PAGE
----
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Priests: A Calling in Crisis, by Andrew M. Greeley

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Priests: A Calling in Crisis

Priests: A Calling in Crisis, by Andrew M. Greeley

The year 2002 was one of profound crisis and crisis management for the Roman Catholic Church in America. This was the year that the stories of priests sexually abusing children — and the church hierarchy covering up for them — really broke out into the open and captivated the media’s attention. What, though, were the causes of the abuse? Should things be changed to eliminate homosexuality, as the conservatives say, or to eliminate celibacy, as the liberals say?

Summary

Title: Priests: A Calling in Crisis
Author: Andrew M. Greeley
Publisher: University of Chicago Press
ISBN: 0226306445

Pro:
•  Equally critical of both liberals and conservatives

Con:
•  None

Description:
•  Analysis of the Catholic Church’s sexual abuse scandal
•  Argues against both conservative and liberal critics of the priesthood
•  Defends priesthood and priests

 

Book Review

There are a lot of different opinions out there about how to reform and improve the priesthood, with the elimination of homosexuality and celibacy being two of the most popular. In reality, though, it seems unlikely that either are good answers to what is going on — at least, if one looks at the sociological data about Catholic priests. That’s what Andrew M. Greeley, himself a Catholic priest as well as a professor of social sciences, has done in his book Priests: A Calling in Crisis. He minces no words in his sharp criticism of both liberals and conservatives.

As to liberal critics, Greeley argues that the statistical data demonstrates that priests aren’t particularly worse off for being celibate.

They don’t suffer psychologically or emotionally because they don’t have intimate, sexual relationships with women. He doesn’t argue that celibacy must necessarily remain, and in fact acknowledges that there may be very good reasons for and consequences to allowing married men into the priesthood. His point, however, is that there is no good data to support the claims that celibacy causes priests to be psychological wrecks and that this, in turn, increases the likelihood of committing sexual abuse:

    “Patently, most men who leave the priesthood do not leave because of celibacy. They must also dislike the work of the priest to the extent that they say they would not choose again to be a priest. ...If the celibacy rule is abolished, fine. But let it be abolished for good reasons—that it is right and proper and good for married men to be in the priesthood, not because celibacy has driven out of the priesthood most of those who have left and not because celibacy as such is the cause of the vocation crisis. These two reasons are nothing more than smoke and mirrors. Moreover, they are false prophecies and those who proclaim them false prophets.“

This does not mean that priests are always happy, however:

    “Most priests as individuals are happy as priests, but they do not think others are happy. As individuals they do not find celibacy a serious personal problem. But most priests (it would appear) believe that the majority of their fellow priests are unhappy because for them celibacy is a serious personal problem. The reason is that at most gatherings of priests the lowest common denominator of envy, misery, and mediocrity tends to dominate the conversation. Hence the astonishment among many priests at the findings I reported from the first Los Angeles Times study. Astonishment and blunt denial.”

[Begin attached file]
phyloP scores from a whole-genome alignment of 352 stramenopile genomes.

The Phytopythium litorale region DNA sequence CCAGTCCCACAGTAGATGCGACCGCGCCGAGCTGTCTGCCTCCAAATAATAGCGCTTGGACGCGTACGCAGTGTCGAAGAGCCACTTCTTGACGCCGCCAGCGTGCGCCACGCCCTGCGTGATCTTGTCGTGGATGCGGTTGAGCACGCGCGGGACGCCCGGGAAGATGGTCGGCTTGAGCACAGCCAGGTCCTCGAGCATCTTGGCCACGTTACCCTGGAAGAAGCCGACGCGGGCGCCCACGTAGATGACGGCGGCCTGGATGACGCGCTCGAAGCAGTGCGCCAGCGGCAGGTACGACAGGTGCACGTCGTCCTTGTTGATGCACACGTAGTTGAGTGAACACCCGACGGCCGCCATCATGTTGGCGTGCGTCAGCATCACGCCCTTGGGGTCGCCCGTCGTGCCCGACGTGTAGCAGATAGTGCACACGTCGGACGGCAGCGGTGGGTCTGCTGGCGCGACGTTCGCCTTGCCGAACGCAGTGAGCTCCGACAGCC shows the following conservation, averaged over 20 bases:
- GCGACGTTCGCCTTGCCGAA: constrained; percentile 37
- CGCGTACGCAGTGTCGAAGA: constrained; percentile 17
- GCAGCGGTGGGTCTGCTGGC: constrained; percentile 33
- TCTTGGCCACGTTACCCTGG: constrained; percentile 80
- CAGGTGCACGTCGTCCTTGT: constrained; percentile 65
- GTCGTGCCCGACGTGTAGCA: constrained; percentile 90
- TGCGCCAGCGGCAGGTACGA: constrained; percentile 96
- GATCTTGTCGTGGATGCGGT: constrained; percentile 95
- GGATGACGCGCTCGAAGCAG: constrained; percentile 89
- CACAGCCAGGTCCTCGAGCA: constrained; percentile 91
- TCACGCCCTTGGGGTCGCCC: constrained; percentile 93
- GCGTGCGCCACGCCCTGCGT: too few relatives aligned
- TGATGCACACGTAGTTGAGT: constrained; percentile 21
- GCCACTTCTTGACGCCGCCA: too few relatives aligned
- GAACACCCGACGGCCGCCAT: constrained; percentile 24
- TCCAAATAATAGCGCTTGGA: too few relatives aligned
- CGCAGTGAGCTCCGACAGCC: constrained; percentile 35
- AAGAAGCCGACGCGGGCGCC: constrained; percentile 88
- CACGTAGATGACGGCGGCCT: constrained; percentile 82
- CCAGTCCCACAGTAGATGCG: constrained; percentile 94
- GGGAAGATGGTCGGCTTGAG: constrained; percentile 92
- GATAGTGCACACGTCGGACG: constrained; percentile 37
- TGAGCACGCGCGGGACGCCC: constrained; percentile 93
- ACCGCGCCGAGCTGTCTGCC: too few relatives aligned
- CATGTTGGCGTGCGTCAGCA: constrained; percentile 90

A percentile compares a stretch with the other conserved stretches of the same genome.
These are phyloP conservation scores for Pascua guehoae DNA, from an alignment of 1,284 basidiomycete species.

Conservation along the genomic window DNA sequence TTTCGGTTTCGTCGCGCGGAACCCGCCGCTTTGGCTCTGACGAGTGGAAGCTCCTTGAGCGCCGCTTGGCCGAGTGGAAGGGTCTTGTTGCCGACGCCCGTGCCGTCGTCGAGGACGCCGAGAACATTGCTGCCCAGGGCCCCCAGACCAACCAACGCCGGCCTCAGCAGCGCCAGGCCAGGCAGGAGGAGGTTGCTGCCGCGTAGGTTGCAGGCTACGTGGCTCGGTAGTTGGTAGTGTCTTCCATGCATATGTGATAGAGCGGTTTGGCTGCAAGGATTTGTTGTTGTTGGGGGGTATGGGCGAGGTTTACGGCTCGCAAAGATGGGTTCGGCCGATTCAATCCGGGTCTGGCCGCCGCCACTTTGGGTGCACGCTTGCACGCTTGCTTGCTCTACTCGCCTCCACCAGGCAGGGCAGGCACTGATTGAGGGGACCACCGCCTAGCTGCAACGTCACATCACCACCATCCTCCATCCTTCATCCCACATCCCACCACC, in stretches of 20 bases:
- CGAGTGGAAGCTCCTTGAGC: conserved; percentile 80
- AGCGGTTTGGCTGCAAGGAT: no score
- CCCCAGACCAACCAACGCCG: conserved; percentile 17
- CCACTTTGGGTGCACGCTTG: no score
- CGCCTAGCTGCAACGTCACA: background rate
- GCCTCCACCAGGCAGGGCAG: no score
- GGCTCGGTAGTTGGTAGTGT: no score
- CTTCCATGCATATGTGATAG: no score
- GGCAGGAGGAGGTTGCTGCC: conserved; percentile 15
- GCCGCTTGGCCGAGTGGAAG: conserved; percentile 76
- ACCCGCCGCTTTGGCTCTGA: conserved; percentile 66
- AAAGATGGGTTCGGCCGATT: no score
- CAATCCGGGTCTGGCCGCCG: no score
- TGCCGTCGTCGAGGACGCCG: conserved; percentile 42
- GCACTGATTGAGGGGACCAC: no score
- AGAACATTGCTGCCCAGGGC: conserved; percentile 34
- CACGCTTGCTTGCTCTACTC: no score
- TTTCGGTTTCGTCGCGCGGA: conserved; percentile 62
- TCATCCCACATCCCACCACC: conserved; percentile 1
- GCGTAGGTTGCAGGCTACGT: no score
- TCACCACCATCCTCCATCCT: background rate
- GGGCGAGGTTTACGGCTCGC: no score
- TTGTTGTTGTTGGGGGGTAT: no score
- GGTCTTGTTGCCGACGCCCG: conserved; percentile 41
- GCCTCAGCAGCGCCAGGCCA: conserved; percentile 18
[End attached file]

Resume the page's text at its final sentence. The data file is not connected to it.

At the same time, Greeley is just as critical of conservatives who think that getting rid of all the homosexuals will save the priesthood (he finds that only about 16% of priests are gay — higher than in the general population, but hardly an overwhelming number):

    “There is nothing in this book that justifies the hysteria among some Catholics on the subject of homosexual priests.“
Priests: A Calling in Crisis

Priests: A Calling in Crisis, by Andrew M. Greeley

    “Nor is there anything that will persuade the Vatican that homosexuals should not be banned from seminaries and the priesthood. The fury of the homophobia in the Church will not yield to data. It would be a wise policy for church leaders to tone down the hysteria and leave homosexual priests alone...“

According to Greeley, the sexual abuse crisis in the Catholic Church is not the result of any particular problem with priests; instead it is a problem with humans generally. The real problem within the Catholic Church lies with the efforts to keep the problems quiet and, later, the efforts to lay the blame on gay priests.

Quite a lot has been written on the problems that have been plaguing the Catholic Church and Catholic priests, so what makes this one so interesting? Most of the books on this subject have been written from a very partisan perspective and typically with an ideological axe to grind. Greeley, however, criticizes both liberals and conservatives. Greeley makes a good case for why both sides have made mistakes and that both sides have used the abuse crisis to advance their own agendas. Greeley certainly isn’t an independent observer, but he does a good job at being even-handed in this comments.

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